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The evolution of the international financial system

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Niveau: Supérieur, Doctorat, Bac+8
1May 2002 Jacques de Larosière THE EVOLUTION OF THE INTERNATIONAL FINANCIAL SYSTEM Having participated over the last thirty years or so in the annual meetings of the International Monetary Fund and the World Bank, I thought it might be interesting, from a historical perspective, to roughly sketch the main themes of those meetings as they have evolved over the last decades. As I recall, in the sixties and seventies, one used to stress : q the dangers of inflation, q together with the need to reduce fiscal deficits. Then, in the eighties, as one had paid little attention to the recommendations on budgetary discipline, the emphasis shifted to the dangers of excessive public debt (domestic and external). Today, the three dominant themes are : q the excesses of private sector indebtedness, q the need to rehabilitate and strengthen the banking systems notably in emerging countries, q the importance of preventing and eventually dealing with financial crises in a more effective way. Thus, there has been a shift from the combined concern : “Public budgets/Inflation” to a more systemic preoccupation : “How to avoid the excesses of indebtedness of the private sector and to improve on the functioning of financial institutions ?” In a way, the themes of these annual meetings have become both privatized and globalized. This is because the world has, in fact, profoundly changed over that period.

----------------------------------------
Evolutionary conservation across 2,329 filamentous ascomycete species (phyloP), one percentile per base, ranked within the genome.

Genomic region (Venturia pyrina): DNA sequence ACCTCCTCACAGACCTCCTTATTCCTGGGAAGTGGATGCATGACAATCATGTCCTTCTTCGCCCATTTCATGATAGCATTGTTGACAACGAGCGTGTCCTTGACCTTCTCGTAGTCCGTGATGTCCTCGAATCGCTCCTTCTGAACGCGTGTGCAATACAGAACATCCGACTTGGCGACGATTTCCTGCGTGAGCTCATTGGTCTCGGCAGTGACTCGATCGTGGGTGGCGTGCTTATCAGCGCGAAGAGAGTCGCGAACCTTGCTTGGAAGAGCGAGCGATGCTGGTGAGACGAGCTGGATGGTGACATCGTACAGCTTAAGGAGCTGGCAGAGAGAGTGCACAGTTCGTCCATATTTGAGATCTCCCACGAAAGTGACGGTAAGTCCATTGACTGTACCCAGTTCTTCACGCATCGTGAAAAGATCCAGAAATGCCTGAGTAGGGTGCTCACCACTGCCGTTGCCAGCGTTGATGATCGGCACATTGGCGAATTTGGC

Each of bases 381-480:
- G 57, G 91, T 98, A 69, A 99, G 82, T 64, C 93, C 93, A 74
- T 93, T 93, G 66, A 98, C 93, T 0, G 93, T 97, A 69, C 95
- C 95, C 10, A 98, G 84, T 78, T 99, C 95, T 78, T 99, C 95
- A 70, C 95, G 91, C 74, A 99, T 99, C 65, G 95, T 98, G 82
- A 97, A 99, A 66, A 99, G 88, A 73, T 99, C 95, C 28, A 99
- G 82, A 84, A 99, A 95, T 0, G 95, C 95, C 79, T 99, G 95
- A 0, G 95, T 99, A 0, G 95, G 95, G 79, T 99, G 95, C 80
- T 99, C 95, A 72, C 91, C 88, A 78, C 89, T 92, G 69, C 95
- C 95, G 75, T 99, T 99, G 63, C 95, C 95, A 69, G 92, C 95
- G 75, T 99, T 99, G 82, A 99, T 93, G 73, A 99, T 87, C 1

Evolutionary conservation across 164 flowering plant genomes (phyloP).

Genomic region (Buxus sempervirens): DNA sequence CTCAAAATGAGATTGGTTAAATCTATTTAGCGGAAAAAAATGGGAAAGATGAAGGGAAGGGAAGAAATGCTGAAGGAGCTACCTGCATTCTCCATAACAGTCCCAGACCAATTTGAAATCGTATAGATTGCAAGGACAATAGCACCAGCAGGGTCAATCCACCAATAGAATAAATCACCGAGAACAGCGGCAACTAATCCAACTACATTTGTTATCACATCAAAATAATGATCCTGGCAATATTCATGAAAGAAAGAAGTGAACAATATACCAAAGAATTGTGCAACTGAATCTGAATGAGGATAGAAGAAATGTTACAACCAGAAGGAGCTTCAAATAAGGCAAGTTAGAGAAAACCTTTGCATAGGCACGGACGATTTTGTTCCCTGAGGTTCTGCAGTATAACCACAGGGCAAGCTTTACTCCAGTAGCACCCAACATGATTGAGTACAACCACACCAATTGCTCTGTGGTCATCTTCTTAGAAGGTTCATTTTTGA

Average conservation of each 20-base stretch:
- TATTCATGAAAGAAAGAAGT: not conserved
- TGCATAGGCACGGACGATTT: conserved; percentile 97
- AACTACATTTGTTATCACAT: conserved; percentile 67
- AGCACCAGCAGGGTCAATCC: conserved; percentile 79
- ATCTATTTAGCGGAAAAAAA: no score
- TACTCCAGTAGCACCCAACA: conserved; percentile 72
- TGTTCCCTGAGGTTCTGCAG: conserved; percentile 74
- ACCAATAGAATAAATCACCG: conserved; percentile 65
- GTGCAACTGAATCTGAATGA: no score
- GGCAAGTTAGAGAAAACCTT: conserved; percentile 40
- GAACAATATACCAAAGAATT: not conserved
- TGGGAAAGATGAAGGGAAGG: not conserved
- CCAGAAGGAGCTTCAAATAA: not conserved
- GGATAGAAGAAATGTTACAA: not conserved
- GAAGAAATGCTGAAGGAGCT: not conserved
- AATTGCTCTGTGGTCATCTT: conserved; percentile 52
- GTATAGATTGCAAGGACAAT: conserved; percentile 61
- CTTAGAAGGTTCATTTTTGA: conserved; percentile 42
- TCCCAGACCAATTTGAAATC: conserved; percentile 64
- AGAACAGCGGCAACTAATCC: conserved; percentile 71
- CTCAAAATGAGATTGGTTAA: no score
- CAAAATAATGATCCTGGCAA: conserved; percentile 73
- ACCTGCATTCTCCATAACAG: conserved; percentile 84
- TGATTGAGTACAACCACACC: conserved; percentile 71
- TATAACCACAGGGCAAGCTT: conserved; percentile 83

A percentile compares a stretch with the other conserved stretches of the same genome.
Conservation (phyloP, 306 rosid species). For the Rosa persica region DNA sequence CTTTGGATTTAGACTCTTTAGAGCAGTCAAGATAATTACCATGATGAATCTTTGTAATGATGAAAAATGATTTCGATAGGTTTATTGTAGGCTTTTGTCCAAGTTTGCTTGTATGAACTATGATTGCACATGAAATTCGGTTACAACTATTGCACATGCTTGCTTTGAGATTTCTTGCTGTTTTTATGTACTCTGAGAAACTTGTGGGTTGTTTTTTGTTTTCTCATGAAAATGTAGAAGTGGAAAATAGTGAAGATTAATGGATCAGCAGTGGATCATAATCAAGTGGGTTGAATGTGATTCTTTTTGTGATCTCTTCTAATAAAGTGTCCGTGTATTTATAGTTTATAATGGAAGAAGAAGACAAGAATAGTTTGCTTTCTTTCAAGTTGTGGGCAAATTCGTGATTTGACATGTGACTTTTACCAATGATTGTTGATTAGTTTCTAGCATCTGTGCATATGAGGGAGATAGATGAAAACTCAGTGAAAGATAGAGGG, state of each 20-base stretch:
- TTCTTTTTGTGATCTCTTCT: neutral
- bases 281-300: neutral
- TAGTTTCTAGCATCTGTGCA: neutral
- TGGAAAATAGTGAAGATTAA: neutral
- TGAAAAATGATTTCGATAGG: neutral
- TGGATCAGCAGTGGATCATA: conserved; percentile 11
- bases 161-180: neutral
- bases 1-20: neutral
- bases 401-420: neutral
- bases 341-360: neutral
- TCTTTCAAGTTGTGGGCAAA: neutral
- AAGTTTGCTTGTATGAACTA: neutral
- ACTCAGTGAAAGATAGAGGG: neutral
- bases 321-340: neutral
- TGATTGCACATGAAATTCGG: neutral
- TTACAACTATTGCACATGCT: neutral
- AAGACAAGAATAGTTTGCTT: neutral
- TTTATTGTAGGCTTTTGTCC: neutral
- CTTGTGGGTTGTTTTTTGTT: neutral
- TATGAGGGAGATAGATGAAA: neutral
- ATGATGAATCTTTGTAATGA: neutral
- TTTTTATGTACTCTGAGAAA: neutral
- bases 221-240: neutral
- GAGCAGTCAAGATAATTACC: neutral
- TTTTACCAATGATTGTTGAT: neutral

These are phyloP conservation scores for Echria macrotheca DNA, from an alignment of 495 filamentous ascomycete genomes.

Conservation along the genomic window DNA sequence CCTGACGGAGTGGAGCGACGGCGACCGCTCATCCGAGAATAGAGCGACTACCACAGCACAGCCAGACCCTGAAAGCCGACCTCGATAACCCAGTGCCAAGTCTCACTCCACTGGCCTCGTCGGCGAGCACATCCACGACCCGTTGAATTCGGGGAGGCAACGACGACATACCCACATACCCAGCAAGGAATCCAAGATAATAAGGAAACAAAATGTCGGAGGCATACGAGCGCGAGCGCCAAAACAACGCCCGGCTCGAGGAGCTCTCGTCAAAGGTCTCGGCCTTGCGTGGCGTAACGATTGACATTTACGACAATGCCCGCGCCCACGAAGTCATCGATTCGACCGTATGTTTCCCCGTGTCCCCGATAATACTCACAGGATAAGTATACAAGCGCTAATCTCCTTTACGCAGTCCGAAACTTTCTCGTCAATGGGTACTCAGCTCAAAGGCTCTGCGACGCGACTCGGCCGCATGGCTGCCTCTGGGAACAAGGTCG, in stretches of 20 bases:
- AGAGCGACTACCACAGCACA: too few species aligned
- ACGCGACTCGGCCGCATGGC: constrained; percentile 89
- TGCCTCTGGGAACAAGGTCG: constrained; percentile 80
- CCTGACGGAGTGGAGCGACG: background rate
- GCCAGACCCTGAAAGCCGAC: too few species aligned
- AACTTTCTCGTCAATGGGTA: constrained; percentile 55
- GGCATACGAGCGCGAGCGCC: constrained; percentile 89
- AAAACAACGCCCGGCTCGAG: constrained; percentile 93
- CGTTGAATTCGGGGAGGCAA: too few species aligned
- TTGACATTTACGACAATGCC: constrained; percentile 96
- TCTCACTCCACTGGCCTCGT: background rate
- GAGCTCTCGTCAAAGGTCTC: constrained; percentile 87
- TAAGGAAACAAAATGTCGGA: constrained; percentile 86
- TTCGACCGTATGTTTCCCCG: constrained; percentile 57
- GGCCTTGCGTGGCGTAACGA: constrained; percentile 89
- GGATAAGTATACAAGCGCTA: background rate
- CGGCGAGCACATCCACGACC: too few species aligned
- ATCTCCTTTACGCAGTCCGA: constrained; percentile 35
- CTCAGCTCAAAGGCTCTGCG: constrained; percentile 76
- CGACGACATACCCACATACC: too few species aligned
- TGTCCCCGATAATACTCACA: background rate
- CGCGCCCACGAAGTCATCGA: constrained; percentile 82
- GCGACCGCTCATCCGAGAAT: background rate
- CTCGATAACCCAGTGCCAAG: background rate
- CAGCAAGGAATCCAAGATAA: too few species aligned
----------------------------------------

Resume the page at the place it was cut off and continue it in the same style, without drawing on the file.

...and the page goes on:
• has deeply

  • public expenses

  • excessive public

  • thus been

  • international monetary

  • rate policies

  • private sector

  • countries has

  • financial system


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Language English
May 2002Jacques de LarosièreTHE EVOLUTION OFTHE INTERNATIONAL FINANCIAL SYSTEMHaving participated over the last thirty years or so in the annual meetings of theInternational Monetary Fund and the World Bank, I thought it might beinteresting, from a historical perspective, to roughly sketch the main themes ofthose meetings as they have evolved over the last decades.As I recall, in the sixties and seventies, one used to stress :q the dangers of inflation,q together with the need to reduce fiscal deficits.Then, in the eighties, as one had paid little attention to the recommendations onbudgetary discipline, the emphasis shifted to the dangers of excessive publicdebt (domestic and external).Today, the three dominant themes are :q the excesses of private sector indebtedness,q the need to rehabilitate and strengthen the banking systems notably inemerging countries,q the importance of preventing and eventually dealing with financial crises in amore effective way.Thus, there has been a shift from the combined concern : “Publicbudgets/Inflation” to a more systemic preoccupation : “How to avoid theexcesses of indebtedness of the private sector and to improve on the functioningof financial institutions ?”In a way, the themes of these annual meetings have become both privatized andglobalized. This is because the world has, in fact, profoundly changed over thatperiod.I shall try to briefly outline some of the main traits of this evolution and finallysuggest some thoughts for the future.1